That same day, Gen John Allen, the top US commander in Afghanistan, travelled to Islamabad to meet with Pakistan’s military chief.

In meetings with Petraeus and other officials, Lt-Gen Islam explained that US concessions on drones and the Taliban sites in Afghanistan would give Islamabad room to build domestic support for counterterrorism work with the US, according to officials briefed on the talks.

Under this proposal, the US would also work with Pakistan to control the Afghan side of the border, so militants driven out couldn’t escape into the Afghan border region, these officials said. The Pakistanis have named the planned offensive, in North Waziristan, Operation Tight Screw.

During this week’s meetings, Pakistani officials asked the US to target about a half-dozen Pakistani Taliban operatives, based in the Nuristan and Kunar provinces of Afghanistan, who Pakistan says have carried out dozens of attacks across the border, killing Pakistani soldiers, according to officials briefed on the meetings.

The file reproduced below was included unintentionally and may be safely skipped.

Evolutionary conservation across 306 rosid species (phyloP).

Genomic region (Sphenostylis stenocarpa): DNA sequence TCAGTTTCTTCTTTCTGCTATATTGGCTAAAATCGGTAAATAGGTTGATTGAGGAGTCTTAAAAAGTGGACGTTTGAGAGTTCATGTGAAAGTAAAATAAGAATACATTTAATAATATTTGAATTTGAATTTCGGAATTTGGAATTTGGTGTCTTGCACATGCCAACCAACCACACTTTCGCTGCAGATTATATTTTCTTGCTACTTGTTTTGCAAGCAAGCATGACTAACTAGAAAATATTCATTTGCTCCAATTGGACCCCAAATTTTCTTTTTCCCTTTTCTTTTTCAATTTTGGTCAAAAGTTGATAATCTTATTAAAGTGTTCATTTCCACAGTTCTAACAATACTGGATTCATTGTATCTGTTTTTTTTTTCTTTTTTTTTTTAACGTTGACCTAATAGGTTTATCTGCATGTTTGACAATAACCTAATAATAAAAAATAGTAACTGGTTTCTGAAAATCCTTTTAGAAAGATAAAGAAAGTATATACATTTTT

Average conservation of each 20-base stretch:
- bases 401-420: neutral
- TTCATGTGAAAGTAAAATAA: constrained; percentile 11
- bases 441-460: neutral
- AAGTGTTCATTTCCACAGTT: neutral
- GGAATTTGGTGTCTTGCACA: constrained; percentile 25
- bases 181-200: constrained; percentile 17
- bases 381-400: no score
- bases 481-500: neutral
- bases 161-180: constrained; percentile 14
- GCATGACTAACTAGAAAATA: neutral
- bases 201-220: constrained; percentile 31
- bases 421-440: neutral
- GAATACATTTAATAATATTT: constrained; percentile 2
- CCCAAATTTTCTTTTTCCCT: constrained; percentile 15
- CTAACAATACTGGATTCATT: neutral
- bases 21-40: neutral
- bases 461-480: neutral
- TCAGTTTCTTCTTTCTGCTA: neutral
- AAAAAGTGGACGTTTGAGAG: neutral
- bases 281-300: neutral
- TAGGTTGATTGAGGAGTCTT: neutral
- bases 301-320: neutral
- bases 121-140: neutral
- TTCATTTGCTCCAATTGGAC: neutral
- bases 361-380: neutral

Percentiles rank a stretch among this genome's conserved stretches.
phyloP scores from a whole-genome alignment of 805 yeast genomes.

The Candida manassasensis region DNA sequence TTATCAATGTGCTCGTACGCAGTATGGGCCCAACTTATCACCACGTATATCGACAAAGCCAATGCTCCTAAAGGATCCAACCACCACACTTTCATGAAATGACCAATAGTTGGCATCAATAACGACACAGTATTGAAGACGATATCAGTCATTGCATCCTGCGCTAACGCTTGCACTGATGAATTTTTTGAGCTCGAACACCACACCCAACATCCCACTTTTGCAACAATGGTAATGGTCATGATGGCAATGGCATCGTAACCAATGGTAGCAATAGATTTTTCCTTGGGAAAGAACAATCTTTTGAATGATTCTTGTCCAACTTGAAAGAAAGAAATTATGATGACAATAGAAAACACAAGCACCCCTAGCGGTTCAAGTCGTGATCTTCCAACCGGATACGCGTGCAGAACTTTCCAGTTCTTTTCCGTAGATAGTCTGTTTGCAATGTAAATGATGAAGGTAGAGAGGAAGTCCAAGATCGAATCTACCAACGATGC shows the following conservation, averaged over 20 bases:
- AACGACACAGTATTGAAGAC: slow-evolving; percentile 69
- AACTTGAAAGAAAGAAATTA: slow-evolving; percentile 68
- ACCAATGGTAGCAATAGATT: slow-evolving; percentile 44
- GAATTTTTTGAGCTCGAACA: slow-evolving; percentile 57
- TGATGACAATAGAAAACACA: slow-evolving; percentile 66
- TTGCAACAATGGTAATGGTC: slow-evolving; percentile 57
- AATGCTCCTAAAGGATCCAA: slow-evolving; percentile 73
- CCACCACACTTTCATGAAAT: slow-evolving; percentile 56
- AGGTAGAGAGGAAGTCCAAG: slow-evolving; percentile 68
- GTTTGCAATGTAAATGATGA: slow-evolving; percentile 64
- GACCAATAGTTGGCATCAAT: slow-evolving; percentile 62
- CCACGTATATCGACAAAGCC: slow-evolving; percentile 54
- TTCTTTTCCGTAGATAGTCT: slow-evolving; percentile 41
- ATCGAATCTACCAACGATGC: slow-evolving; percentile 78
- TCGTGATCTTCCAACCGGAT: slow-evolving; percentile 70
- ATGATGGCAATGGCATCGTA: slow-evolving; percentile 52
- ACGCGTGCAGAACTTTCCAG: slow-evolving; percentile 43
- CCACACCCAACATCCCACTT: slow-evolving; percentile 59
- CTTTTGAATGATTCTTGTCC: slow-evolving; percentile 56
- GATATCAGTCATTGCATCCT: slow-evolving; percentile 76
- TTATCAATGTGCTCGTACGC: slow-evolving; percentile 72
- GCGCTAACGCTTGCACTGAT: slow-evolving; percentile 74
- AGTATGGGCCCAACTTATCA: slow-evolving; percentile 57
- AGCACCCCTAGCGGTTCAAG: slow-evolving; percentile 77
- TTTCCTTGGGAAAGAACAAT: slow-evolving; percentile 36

Last year, the US military began scaling back its operations in remote parts of Nuristan and Kunar provinces as it focused its efforts on southern Afghanistan and Afghanistan’s major population centres. That allowed insurgents to re-establish enclaves in the areas where the Afghan army was unable to establish control.

In meetings with US officials, the Pakistanis have also cast their plan as part of a counter-insurgency approach, which seeks to not just kill militants but build up the local economy and institutions to prevent militants from regaining a foothold, officials said.

That approach may hold appeal to Petraeus, who popularised that approach for US counterterrorism efforts when he rewrote the Army manual on counterinsurgency and used it to turn the tide in Iraq.

How much of this proposal would be enacted is an open question. US officials said they were open to improving data sharing for counterterrorism and conducting joint operations, but the drone programme remains a major source of contention, according to officials briefed on the meetings.